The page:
First of all, I'd like to state that no negative comments on Luis Suarez stem from being a Manchester United fan. I have grown up respecting Liverpool as a rival club and I have never disliked or hated a player from the club, until now. However I will try to make this discussion as objective as possible *fingers crossed*
As a footballer, it has to be said that Luis Suarez is a phenomenal football player. His spell at Liverpool and actions for Uruguay have often conveyed passion and desire and he has won many football matches on his own for both La Celeste and The Reds. I have at times, doubted his ability to finish when through on goal, as I have seen him on numerous occasions spurn 'easy' chances. However, having scored 38 goals in 51 league games for the struggling Merseyside club I can hardly doubt his ability to score goals in a truly convincing manner. However, from a personal perspective, I'd still not class him as a striker, and I believe he's best either behind a main striker, or to the left. The early signs of his link-up play with Daniel Sturridge perhaps showed this, and if he were to move to a 'bigger' club, then his chances of consistently playing upfront may be slim. With no disrespect to Liverpool, we don't know Suarez's full footballing mentality at this stage of his career as he's been the 'Big fish in a small pond' as Liverpool FC have been slowly declining over the last three or four years. If Suarez were to move to Bayern Munich or Real Madrid, would he be just as influential? It would indeed, be very interesting to see.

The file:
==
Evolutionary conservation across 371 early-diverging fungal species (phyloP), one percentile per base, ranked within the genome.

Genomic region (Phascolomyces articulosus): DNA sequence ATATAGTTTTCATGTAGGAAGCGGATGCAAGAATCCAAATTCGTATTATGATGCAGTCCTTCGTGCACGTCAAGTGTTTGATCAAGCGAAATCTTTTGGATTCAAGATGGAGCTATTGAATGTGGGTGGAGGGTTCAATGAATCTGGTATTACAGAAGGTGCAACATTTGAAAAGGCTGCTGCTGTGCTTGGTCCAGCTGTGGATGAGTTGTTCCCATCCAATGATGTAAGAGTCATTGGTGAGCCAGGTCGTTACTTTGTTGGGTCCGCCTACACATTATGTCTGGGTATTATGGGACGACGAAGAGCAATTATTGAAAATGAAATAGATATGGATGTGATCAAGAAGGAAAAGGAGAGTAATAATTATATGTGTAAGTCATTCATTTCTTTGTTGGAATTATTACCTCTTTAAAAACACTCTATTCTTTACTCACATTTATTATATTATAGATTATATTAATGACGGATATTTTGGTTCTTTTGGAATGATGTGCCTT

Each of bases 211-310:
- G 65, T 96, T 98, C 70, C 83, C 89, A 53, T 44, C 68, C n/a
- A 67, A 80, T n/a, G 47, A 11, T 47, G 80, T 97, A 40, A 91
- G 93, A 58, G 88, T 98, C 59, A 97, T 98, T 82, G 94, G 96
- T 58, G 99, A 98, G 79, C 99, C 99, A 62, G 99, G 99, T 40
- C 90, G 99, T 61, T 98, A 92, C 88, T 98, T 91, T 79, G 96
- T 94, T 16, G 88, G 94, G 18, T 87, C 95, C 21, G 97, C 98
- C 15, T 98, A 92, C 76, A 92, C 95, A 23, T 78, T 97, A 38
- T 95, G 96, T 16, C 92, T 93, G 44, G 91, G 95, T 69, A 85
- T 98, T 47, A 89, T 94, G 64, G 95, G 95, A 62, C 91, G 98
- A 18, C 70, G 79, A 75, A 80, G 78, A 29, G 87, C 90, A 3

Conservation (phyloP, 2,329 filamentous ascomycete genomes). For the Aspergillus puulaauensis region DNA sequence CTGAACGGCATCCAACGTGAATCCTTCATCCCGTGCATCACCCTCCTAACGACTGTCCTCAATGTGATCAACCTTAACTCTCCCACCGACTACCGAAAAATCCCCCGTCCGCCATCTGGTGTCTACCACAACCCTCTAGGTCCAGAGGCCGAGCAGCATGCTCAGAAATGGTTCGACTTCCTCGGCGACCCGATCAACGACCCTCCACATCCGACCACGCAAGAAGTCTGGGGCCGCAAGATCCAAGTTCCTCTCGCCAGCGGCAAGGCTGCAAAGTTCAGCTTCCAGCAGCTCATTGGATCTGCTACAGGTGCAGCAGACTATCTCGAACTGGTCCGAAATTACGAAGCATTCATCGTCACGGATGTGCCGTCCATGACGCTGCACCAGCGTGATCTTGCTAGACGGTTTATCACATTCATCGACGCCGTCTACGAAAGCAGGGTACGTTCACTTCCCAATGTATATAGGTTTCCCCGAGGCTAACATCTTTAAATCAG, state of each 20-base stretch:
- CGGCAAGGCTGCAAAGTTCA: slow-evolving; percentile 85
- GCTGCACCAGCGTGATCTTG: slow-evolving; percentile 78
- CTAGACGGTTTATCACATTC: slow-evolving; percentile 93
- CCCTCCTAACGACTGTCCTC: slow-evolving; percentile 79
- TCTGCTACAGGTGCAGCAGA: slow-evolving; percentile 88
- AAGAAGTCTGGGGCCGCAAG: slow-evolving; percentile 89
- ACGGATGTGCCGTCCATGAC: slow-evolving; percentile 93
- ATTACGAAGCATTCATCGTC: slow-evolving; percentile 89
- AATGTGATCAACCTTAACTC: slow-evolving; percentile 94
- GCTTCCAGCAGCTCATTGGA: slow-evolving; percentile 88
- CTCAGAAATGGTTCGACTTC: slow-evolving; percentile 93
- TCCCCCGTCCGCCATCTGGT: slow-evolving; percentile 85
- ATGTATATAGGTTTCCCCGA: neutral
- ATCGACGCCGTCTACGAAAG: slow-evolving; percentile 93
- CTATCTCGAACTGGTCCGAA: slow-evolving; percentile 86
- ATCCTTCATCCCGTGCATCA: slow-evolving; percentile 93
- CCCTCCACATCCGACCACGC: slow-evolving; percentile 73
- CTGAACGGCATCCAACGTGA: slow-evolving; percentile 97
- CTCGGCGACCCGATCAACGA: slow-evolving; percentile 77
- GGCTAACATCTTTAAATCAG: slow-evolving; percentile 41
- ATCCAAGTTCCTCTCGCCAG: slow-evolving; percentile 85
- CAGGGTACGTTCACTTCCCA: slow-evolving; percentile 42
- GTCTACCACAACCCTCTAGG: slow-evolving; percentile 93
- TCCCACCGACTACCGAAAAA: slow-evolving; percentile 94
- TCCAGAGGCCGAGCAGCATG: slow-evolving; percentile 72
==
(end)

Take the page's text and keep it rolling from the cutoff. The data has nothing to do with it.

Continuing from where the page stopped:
We all know that there have been many incidents during his spell in England that have negatively affected Luis Suarez's image that he discussed at a press conference recently. However, my main problem with his worry about his image is that at no point did Liverpool FC or the footballing world accuse the man of doing anything that he hadn't allegedly done.
The Handball incident v Ghana
Arguably, this is the one 'bad' incident in Luis Suarez's career that can be justified. Playing for your country should be the pinnacle of any footballer's career, and Suarez did his country proud with his infamous handball v Ghana in the 2010 World Cup. This was a footballing incident and any player would have reacted in the way he did whilst on the pitch. Yet, when sent off I would criticise the man's decision to celebrate in the manner that he did. Obviously, euphoria would have taken over and it would be unfair to criticise the passion he showed. I will ask however, was declaring "The Hand of God belongs to me" a clever statement to make? No, he could have cost his country its place in the World Cup, however fate was on his side. I would have preferred for him to have kept quiet, realised he was very fortunate and to move on from this fortunate (well, not for Ghana) turn of events.
The racial 'incident' with Patrice Evra